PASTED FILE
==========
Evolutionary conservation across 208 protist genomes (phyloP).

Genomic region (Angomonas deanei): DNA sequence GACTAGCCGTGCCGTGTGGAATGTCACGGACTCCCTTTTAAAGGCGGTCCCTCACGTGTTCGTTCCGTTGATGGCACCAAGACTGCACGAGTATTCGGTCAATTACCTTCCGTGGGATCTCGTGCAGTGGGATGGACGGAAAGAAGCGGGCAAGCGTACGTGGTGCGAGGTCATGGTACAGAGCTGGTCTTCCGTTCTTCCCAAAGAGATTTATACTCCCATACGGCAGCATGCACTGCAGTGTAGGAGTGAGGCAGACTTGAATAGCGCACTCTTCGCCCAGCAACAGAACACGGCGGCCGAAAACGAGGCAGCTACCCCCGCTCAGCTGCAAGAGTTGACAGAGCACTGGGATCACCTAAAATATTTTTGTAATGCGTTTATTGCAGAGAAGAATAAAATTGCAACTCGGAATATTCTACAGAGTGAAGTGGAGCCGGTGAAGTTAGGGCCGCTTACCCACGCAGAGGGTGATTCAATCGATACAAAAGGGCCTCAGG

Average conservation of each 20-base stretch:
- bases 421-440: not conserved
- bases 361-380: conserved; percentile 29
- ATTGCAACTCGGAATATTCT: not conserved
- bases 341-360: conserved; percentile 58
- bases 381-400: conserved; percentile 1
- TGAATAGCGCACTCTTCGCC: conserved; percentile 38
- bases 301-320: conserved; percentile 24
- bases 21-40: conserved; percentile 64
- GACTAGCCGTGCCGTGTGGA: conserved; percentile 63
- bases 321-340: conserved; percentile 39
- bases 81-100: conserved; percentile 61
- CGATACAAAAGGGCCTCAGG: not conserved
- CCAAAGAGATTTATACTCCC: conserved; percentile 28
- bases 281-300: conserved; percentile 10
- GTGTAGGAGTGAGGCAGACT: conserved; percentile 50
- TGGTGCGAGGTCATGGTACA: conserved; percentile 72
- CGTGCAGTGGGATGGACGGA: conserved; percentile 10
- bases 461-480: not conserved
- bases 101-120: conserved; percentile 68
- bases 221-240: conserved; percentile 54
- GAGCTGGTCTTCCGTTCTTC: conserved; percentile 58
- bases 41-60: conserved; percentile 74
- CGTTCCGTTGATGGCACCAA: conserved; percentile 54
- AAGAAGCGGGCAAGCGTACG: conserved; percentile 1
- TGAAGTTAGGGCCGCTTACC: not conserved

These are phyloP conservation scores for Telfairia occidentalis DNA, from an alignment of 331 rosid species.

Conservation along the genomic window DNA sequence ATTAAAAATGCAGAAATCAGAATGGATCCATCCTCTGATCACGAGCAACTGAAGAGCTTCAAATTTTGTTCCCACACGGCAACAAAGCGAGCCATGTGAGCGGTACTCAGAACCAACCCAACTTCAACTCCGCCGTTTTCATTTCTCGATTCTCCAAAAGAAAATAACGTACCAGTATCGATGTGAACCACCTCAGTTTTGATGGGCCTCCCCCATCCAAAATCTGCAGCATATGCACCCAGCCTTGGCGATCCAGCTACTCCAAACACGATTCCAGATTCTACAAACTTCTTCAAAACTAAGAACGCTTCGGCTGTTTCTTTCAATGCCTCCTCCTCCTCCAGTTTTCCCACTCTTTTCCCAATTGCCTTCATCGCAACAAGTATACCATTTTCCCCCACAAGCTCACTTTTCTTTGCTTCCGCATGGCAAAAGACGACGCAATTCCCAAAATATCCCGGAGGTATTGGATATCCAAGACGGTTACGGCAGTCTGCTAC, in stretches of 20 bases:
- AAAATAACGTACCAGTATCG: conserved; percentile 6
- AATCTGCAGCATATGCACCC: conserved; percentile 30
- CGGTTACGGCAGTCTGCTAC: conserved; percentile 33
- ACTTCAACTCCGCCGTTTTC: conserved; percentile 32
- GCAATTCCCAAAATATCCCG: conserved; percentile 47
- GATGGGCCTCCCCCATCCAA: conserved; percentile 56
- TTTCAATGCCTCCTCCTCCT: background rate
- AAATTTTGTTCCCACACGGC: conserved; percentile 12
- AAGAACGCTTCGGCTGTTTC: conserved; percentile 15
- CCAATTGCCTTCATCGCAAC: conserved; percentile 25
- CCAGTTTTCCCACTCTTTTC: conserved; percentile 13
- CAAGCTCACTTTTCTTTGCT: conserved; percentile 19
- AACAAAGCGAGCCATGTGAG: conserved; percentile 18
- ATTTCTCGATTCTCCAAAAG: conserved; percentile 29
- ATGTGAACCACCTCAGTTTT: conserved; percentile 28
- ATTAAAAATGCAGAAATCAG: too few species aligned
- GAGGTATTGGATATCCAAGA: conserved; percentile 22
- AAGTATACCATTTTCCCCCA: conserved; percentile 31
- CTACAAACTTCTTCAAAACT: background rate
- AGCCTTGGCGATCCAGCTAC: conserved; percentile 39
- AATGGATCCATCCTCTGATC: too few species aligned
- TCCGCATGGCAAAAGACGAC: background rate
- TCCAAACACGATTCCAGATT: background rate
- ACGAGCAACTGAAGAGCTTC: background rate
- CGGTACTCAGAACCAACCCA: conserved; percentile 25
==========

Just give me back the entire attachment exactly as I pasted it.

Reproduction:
Evolutionary conservation across 208 protist genomes (phyloP).

Genomic region (Angomonas deanei): DNA sequence GACTAGCCGTGCCGTGTGGAATGTCACGGACTCCCTTTTAAAGGCGGTCCCTCACGTGTTCGTTCCGTTGATGGCACCAAGACTGCACGAGTATTCGGTCAATTACCTTCCGTGGGATCTCGTGCAGTGGGATGGACGGAAAGAAGCGGGCAAGCGTACGTGGTGCGAGGTCATGGTACAGAGCTGGTCTTCCGTTCTTCCCAAAGAGATTTATACTCCCATACGGCAGCATGCACTGCAGTGTAGGAGTGAGGCAGACTTGAATAGCGCACTCTTCGCCCAGCAACAGAACACGGCGGCCGAAAACGAGGCAGCTACCCCCGCTCAGCTGCAAGAGTTGACAGAGCACTGGGATCACCTAAAATATTTTTGTAATGCGTTTATTGCAGAGAAGAATAAAATTGCAACTCGGAATATTCTACAGAGTGAAGTGGAGCCGGTGAAGTTAGGGCCGCTTACCCACGCAGAGGGTGATTCAATCGATACAAAAGGGCCTCAGG

Average conservation of each 20-base stretch:
- bases 421-440: not conserved
- bases 361-380: conserved; percentile 29
- ATTGCAACTCGGAATATTCT: not conserved
- bases 341-360: conserved; percentile 58
- bases 381-400: conserved; percentile 1
- TGAATAGCGCACTCTTCGCC: conserved; percentile 38
- bases 301-320: conserved; percentile 24
- bases 21-40: conserved; percentile 64
- GACTAGCCGTGCCGTGTGGA: conserved; percentile 63
- bases 321-340: conserved; percentile 39
- bases 81-100: conserved; percentile 61
- CGATACAAAAGGGCCTCAGG: not conserved
- CCAAAGAGATTTATACTCCC: conserved; percentile 28
- bases 281-300: conserved; percentile 10
- GTGTAGGAGTGAGGCAGACT: conserved; percentile 50
- TGGTGCGAGGTCATGGTACA: conserved; percentile 72
- CGTGCAGTGGGATGGACGGA: conserved; percentile 10
- bases 461-480: not conserved
- bases 101-120: conserved; percentile 68
- bases 221-240: conserved; percentile 54
- GAGCTGGTCTTCCGTTCTTC: conserved; percentile 58
- bases 41-60: conserved; percentile 74
- CGTTCCGTTGATGGCACCAA: conserved; percentile 54
- AAGAAGCGGGCAAGCGTACG: conserved; percentile 1
- TGAAGTTAGGGCCGCTTACC: not conserved

These are phyloP conservation scores for Telfairia occidentalis DNA, from an alignment of 331 rosid species.

Conservation along the genomic window DNA sequence ATTAAAAATGCAGAAATCAGAATGGATCCATCCTCTGATCACGAGCAACTGAAGAGCTTCAAATTTTGTTCCCACACGGCAACAAAGCGAGCCATGTGAGCGGTACTCAGAACCAACCCAACTTCAACTCCGCCGTTTTCATTTCTCGATTCTCCAAAAGAAAATAACGTACCAGTATCGATGTGAACCACCTCAGTTTTGATGGGCCTCCCCCATCCAAAATCTGCAGCATATGCACCCAGCCTTGGCGATCCAGCTACTCCAAACACGATTCCAGATTCTACAAACTTCTTCAAAACTAAGAACGCTTCGGCTGTTTCTTTCAATGCCTCCTCCTCCTCCAGTTTTCCCACTCTTTTCCCAATTGCCTTCATCGCAACAAGTATACCATTTTCCCCCACAAGCTCACTTTTCTTTGCTTCCGCATGGCAAAAGACGACGCAATTCCCAAAATATCCCGGAGGTATTGGATATCCAAGACGGTTACGGCAGTCTGCTAC, in stretches of 20 bases:
- AAAATAACGTACCAGTATCG: conserved; percentile 6
- AATCTGCAGCATATGCACCC: conserved; percentile 30
- CGGTTACGGCAGTCTGCTAC: conserved; percentile 33
- ACTTCAACTCCGCCGTTTTC: conserved; percentile 32
- GCAATTCCCAAAATATCCCG: conserved; percentile 47
- GATGGGCCTCCCCCATCCAA: conserved; percentile 56
- TTTCAATGCCTCCTCCTCCT: background rate
- AAATTTTGTTCCCACACGGC: conserved; percentile 12
- AAGAACGCTTCGGCTGTTTC: conserved; percentile 15
- CCAATTGCCTTCATCGCAAC: conserved; percentile 25
- CCAGTTTTCCCACTCTTTTC: conserved; percentile 13
- CAAGCTCACTTTTCTTTGCT: conserved; percentile 19
- AACAAAGCGAGCCATGTGAG: conserved; percentile 18
- ATTTCTCGATTCTCCAAAAG: conserved; percentile 29
- ATGTGAACCACCTCAGTTTT: conserved; percentile 28
- ATTAAAAATGCAGAAATCAG: too few species aligned
- GAGGTATTGGATATCCAAGA: conserved; percentile 22
- AAGTATACCATTTTCCCCCA: conserved; percentile 31
- CTACAAACTTCTTCAAAACT: background rate
- AGCCTTGGCGATCCAGCTAC: conserved; percentile 39
- AATGGATCCATCCTCTGATC: too few species aligned
- TCCGCATGGCAAAAGACGAC: background rate
- TCCAAACACGATTCCAGATT: background rate
- ACGAGCAACTGAAGAGCTTC: background rate
- CGGTACTCAGAACCAACCCA: conserved; percentile 25